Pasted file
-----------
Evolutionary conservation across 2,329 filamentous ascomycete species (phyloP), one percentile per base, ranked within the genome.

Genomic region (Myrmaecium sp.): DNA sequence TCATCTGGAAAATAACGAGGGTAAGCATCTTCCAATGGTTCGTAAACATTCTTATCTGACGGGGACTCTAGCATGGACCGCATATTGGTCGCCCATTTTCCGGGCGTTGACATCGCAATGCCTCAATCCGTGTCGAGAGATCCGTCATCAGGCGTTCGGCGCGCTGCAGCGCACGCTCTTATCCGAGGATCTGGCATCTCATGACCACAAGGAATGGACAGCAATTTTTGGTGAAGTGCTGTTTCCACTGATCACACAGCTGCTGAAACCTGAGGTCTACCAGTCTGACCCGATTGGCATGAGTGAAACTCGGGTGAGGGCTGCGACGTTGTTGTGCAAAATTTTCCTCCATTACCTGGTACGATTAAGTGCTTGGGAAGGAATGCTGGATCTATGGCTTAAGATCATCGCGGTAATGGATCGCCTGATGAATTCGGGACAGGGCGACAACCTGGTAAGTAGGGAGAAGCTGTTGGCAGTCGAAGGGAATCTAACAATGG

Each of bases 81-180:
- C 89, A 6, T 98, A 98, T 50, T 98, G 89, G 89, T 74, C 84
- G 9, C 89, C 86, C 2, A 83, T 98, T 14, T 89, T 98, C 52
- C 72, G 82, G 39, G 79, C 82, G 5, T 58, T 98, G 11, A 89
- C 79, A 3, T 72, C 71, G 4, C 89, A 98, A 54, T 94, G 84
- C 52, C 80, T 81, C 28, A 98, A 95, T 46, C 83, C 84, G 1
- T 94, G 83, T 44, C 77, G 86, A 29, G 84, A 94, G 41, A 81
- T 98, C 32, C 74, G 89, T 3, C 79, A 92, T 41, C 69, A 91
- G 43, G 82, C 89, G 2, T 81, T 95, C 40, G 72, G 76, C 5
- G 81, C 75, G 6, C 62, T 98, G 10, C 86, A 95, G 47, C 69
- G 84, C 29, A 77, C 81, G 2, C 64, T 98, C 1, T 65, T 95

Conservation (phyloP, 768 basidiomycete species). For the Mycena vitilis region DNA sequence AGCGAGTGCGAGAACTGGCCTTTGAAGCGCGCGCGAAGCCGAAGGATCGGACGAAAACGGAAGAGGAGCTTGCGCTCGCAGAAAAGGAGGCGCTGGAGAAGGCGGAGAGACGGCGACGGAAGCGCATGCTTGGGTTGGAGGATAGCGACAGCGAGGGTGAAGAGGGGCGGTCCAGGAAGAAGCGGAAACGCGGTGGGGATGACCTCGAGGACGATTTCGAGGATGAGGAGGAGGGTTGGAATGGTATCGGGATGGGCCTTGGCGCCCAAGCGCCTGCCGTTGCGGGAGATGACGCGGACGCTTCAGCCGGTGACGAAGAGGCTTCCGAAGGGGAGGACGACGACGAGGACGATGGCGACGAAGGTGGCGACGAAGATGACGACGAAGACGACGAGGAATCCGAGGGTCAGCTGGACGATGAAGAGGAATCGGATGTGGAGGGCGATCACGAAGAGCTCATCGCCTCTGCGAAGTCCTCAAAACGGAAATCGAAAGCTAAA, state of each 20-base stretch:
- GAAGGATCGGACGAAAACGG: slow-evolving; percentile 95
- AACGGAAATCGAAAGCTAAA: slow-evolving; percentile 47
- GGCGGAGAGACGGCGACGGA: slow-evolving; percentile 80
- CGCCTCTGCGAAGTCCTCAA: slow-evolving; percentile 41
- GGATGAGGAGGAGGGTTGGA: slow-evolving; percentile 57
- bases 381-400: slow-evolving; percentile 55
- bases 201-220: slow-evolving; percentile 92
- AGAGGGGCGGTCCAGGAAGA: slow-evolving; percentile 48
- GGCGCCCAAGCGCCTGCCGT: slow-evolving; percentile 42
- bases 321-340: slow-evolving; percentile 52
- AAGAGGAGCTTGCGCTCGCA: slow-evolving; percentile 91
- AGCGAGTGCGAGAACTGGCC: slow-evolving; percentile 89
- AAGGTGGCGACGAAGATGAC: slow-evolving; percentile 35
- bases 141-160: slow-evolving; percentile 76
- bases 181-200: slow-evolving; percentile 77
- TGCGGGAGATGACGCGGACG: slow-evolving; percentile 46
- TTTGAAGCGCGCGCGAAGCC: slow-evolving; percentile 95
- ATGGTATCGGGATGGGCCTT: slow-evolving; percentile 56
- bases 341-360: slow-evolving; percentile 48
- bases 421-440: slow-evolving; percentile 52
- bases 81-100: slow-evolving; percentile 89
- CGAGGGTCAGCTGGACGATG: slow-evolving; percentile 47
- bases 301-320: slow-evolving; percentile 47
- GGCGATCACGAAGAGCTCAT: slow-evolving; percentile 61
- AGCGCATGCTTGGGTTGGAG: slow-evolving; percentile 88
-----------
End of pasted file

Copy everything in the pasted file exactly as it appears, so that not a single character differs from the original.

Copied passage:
Evolutionary conservation across 2,329 filamentous ascomycete species (phyloP), one percentile per base, ranked within the genome.

Genomic region (Myrmaecium sp.): DNA sequence TCATCTGGAAAATAACGAGGGTAAGCATCTTCCAATGGTTCGTAAACATTCTTATCTGACGGGGACTCTAGCATGGACCGCATATTGGTCGCCCATTTTCCGGGCGTTGACATCGCAATGCCTCAATCCGTGTCGAGAGATCCGTCATCAGGCGTTCGGCGCGCTGCAGCGCACGCTCTTATCCGAGGATCTGGCATCTCATGACCACAAGGAATGGACAGCAATTTTTGGTGAAGTGCTGTTTCCACTGATCACACAGCTGCTGAAACCTGAGGTCTACCAGTCTGACCCGATTGGCATGAGTGAAACTCGGGTGAGGGCTGCGACGTTGTTGTGCAAAATTTTCCTCCATTACCTGGTACGATTAAGTGCTTGGGAAGGAATGCTGGATCTATGGCTTAAGATCATCGCGGTAATGGATCGCCTGATGAATTCGGGACAGGGCGACAACCTGGTAAGTAGGGAGAAGCTGTTGGCAGTCGAAGGGAATCTAACAATGG

Each of bases 81-180:
- C 89, A 6, T 98, A 98, T 50, T 98, G 89, G 89, T 74, C 84
- G 9, C 89, C 86, C 2, A 83, T 98, T 14, T 89, T 98, C 52
- C 72, G 82, G 39, G 79, C 82, G 5, T 58, T 98, G 11, A 89
- C 79, A 3, T 72, C 71, G 4, C 89, A 98, A 54, T 94, G 84
- C 52, C 80, T 81, C 28, A 98, A 95, T 46, C 83, C 84, G 1
- T 94, G 83, T 44, C 77, G 86, A 29, G 84, A 94, G 41, A 81
- T 98, C 32, C 74, G 89, T 3, C 79, A 92, T 41, C 69, A 91
- G 43, G 82, C 89, G 2, T 81, T 95, C 40, G 72, G 76, C 5
- G 81, C 75, G 6, C 62, T 98, G 10, C 86, A 95, G 47, C 69
- G 84, C 29, A 77, C 81, G 2, C 64, T 98, C 1, T 65, T 95

Conservation (phyloP, 768 basidiomycete species). For the Mycena vitilis region DNA sequence AGCGAGTGCGAGAACTGGCCTTTGAAGCGCGCGCGAAGCCGAAGGATCGGACGAAAACGGAAGAGGAGCTTGCGCTCGCAGAAAAGGAGGCGCTGGAGAAGGCGGAGAGACGGCGACGGAAGCGCATGCTTGGGTTGGAGGATAGCGACAGCGAGGGTGAAGAGGGGCGGTCCAGGAAGAAGCGGAAACGCGGTGGGGATGACCTCGAGGACGATTTCGAGGATGAGGAGGAGGGTTGGAATGGTATCGGGATGGGCCTTGGCGCCCAAGCGCCTGCCGTTGCGGGAGATGACGCGGACGCTTCAGCCGGTGACGAAGAGGCTTCCGAAGGGGAGGACGACGACGAGGACGATGGCGACGAAGGTGGCGACGAAGATGACGACGAAGACGACGAGGAATCCGAGGGTCAGCTGGACGATGAAGAGGAATCGGATGTGGAGGGCGATCACGAAGAGCTCATCGCCTCTGCGAAGTCCTCAAAACGGAAATCGAAAGCTAAA, state of each 20-base stretch:
- GAAGGATCGGACGAAAACGG: slow-evolving; percentile 95
- AACGGAAATCGAAAGCTAAA: slow-evolving; percentile 47
- GGCGGAGAGACGGCGACGGA: slow-evolving; percentile 80
- CGCCTCTGCGAAGTCCTCAA: slow-evolving; percentile 41
- GGATGAGGAGGAGGGTTGGA: slow-evolving; percentile 57
- bases 381-400: slow-evolving; percentile 55
- bases 201-220: slow-evolving; percentile 92
- AGAGGGGCGGTCCAGGAAGA: slow-evolving; percentile 48
- GGCGCCCAAGCGCCTGCCGT: slow-evolving; percentile 42
- bases 321-340: slow-evolving; percentile 52
- AAGAGGAGCTTGCGCTCGCA: slow-evolving; percentile 91
- AGCGAGTGCGAGAACTGGCC: slow-evolving; percentile 89
- AAGGTGGCGACGAAGATGAC: slow-evolving; percentile 35
- bases 141-160: slow-evolving; percentile 76
- bases 181-200: slow-evolving; percentile 77
- TGCGGGAGATGACGCGGACG: slow-evolving; percentile 46
- TTTGAAGCGCGCGCGAAGCC: slow-evolving; percentile 95
- ATGGTATCGGGATGGGCCTT: slow-evolving; percentile 56
- bases 341-360: slow-evolving; percentile 48
- bases 421-440: slow-evolving; percentile 52
- bases 81-100: slow-evolving; percentile 89
- CGAGGGTCAGCTGGACGATG: slow-evolving; percentile 47
- bases 301-320: slow-evolving; percentile 47
- GGCGATCACGAAGAGCTCAT: slow-evolving; percentile 61
- AGCGCATGCTTGGGTTGGAG: slow-evolving; percentile 88